DAILY CHALLENGE: Ask the Lord for revival.

Brokenness 4

Psalm 51:16-17

I was once told about a florist shop that had a display in their window featuring a single rose, two roses, six roses, a dozen roses and two dozen roses. The sign in the window asked “How mad at you is she?”

So many times when we have offended another our first thought might be of how we can make it up to the other person. Often times we want to pave the way to reconciliation through gifts. We want to buy our way out of trouble.

But God has a different set of values. What does God NOT want? What does God want?

In our human relationships we shouldn’t try to buy off the one offended. In most cases a sincere apology is all that is needed. We need to take a similar approach with God.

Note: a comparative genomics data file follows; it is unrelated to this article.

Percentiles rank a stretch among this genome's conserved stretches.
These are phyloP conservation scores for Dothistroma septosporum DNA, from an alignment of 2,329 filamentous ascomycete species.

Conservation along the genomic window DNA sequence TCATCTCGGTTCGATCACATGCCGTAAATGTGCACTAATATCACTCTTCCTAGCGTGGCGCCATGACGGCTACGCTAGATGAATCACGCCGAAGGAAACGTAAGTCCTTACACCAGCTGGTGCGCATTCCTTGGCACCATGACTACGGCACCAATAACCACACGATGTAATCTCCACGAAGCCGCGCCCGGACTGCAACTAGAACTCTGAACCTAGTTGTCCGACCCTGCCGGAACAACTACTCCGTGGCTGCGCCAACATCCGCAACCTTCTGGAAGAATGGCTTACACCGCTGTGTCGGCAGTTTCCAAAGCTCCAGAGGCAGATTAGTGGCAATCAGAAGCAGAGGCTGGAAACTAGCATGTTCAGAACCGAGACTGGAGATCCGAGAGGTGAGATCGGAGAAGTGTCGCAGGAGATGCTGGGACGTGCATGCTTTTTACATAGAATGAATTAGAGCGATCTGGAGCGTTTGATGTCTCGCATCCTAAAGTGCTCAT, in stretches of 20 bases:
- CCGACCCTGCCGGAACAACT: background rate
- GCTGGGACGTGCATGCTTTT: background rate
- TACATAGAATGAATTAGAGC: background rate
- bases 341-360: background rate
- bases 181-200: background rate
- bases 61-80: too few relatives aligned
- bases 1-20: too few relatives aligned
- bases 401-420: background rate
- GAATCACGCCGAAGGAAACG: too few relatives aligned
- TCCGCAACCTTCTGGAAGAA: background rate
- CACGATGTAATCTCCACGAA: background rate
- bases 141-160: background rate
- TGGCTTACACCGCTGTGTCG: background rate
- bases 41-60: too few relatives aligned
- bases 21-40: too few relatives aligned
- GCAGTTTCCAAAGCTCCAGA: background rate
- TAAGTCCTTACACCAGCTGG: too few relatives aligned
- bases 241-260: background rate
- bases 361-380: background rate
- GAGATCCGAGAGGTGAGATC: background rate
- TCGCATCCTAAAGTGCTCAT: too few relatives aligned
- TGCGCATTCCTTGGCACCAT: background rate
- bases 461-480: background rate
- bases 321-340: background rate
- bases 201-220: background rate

We are each invited into a relationship with God. All of us are welcomed to take part in the banquet of God’s mercy and love. He wants to be with us and He wants to provide for us. God wants us to be in relationship with Him and He will never end that relationship.

But when we come to the Lord’s table we should not come with hearts full of pride. We should not come with an attitude of haughtiness, a sense of arrogance in our own abilities. We should not come to the Lord’s table with a sense of privilege either, as if all of God’s graciousness is something we deserve. Nor should we have the attitude that we can earn a spot at God’s table.

Instead, we should have a broken spirit. This is not necessarily a sense of despair, although God promises to bind up the broken-hearted. Rather it is an awareness of our own unworthiness. A broken spirit is a spirit which has been broken of arrogance and selfishness. A contrite heart is a heart that is aware of our failings and short-comings.